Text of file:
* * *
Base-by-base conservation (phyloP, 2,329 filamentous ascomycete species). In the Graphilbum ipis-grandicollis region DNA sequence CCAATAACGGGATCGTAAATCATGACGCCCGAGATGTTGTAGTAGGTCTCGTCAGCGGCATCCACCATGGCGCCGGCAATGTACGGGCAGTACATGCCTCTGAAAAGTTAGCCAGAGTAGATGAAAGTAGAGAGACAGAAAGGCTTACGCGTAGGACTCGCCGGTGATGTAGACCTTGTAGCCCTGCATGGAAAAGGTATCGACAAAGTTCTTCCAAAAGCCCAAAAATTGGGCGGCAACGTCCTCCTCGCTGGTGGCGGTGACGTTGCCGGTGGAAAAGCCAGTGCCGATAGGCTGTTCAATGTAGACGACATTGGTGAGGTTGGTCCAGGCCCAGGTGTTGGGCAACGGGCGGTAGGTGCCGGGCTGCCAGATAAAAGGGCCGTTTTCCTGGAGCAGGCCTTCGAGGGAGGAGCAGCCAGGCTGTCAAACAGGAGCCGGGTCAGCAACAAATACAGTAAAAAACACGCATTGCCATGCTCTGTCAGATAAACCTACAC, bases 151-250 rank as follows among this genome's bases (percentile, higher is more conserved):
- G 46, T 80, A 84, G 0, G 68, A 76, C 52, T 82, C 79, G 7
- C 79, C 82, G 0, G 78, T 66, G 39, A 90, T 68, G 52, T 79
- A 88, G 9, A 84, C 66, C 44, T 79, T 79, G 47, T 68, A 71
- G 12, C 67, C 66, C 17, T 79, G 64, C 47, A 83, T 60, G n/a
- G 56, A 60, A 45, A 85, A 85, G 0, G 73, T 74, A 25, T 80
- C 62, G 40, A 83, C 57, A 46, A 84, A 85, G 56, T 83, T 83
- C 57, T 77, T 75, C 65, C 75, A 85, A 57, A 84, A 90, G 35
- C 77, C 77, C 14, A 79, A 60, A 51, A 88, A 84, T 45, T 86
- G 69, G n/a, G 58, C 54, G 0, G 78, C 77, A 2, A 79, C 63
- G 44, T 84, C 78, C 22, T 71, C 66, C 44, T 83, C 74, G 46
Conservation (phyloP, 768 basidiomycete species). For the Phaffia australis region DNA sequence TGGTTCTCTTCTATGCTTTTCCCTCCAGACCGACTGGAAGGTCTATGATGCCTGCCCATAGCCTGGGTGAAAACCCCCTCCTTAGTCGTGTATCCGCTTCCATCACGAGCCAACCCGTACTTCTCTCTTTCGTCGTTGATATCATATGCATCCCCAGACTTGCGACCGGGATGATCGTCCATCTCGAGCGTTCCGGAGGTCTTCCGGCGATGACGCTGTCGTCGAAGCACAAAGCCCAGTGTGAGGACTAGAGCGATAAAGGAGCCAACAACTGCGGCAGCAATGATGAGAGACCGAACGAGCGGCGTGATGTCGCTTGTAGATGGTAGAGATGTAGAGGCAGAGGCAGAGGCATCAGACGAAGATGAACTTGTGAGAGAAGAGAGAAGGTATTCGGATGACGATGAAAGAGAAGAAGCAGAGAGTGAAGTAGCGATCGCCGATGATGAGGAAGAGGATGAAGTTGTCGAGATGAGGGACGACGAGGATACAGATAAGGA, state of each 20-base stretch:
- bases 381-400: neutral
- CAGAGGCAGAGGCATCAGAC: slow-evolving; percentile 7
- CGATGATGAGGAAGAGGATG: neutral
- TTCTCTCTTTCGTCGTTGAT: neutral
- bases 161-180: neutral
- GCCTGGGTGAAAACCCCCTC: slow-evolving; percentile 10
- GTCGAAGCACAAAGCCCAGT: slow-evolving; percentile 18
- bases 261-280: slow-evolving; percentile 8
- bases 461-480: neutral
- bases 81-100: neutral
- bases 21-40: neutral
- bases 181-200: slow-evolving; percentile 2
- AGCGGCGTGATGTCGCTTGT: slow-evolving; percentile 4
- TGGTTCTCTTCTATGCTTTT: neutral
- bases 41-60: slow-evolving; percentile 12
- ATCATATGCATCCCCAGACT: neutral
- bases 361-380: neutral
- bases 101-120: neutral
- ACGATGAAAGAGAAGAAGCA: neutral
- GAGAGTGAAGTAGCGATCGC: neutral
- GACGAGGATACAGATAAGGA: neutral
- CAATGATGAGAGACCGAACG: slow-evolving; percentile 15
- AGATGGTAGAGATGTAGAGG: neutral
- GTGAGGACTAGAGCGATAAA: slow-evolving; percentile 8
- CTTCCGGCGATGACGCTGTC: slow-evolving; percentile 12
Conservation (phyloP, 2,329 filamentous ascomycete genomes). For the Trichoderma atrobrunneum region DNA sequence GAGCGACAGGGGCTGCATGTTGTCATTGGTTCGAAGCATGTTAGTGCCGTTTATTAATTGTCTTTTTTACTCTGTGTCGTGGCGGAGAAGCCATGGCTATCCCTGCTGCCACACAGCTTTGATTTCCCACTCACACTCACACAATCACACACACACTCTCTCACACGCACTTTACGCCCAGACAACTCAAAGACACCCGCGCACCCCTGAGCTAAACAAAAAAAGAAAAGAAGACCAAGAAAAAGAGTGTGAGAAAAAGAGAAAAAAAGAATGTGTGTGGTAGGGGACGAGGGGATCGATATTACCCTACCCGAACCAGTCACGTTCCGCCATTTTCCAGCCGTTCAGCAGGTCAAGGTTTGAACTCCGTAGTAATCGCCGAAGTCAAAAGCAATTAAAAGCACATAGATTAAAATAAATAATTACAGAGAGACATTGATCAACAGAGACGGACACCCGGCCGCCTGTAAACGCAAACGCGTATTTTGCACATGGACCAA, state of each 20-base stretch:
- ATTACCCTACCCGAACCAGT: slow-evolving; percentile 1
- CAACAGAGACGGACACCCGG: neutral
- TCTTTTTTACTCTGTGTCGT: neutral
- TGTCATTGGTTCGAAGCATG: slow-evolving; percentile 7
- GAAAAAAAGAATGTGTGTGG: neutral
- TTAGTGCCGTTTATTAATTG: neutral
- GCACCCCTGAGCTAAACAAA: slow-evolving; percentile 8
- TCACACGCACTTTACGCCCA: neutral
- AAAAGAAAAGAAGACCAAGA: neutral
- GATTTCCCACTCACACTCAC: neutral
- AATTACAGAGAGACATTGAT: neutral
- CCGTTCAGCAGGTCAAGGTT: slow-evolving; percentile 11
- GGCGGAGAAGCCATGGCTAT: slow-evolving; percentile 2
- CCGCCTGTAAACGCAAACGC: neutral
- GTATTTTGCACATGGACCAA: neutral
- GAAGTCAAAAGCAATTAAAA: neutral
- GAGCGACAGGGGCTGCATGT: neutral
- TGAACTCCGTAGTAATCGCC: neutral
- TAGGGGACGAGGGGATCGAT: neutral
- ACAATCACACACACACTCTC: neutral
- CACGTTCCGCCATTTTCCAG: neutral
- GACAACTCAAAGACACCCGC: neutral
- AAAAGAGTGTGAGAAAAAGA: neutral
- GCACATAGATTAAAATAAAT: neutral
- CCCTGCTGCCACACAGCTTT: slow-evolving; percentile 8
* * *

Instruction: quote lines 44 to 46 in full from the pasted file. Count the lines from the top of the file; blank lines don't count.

- TTAGTGCCGTTTATTAATTG: neutral
- GCACCCCTGAGCTAAACAAA: slow-evolving; percentile 8
- TCACACGCACTTTACGCCCA: neutral